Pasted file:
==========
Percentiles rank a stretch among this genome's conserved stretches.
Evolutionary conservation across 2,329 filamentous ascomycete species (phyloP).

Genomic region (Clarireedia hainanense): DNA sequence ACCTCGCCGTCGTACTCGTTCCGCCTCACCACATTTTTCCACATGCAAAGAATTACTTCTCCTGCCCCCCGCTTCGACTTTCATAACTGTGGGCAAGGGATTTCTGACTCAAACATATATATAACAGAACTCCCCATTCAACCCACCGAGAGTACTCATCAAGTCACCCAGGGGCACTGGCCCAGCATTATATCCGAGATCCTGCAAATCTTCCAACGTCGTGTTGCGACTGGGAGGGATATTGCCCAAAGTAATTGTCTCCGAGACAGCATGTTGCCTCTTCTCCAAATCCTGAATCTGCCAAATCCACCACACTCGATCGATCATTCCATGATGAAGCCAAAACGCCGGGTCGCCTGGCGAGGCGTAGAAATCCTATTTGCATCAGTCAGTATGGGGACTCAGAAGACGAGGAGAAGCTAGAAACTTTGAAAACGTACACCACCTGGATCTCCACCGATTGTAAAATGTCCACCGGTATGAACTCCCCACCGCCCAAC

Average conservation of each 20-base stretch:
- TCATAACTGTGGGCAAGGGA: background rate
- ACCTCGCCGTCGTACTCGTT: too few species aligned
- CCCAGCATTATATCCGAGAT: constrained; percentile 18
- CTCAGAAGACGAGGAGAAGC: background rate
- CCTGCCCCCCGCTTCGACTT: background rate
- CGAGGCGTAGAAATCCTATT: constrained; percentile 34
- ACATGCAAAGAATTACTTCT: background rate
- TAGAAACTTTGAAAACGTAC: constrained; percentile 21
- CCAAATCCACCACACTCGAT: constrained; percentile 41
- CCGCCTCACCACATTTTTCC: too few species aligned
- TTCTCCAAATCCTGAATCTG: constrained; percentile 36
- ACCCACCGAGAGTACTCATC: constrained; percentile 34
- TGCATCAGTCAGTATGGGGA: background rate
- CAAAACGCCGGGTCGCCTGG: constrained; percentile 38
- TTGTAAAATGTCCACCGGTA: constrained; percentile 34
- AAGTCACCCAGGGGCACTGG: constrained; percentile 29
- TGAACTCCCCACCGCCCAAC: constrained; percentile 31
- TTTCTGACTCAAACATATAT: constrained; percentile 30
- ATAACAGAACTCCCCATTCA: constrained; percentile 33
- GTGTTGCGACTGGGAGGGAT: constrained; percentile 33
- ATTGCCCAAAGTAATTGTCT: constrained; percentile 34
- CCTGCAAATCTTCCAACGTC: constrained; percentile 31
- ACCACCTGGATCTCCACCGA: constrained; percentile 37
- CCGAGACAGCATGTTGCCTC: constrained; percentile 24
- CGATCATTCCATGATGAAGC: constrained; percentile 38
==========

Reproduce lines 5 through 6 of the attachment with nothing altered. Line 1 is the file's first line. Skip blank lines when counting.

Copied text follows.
- TCATAACTGTGGGCAAGGGA: background rate
- ACCTCGCCGTCGTACTCGTT: too few species aligned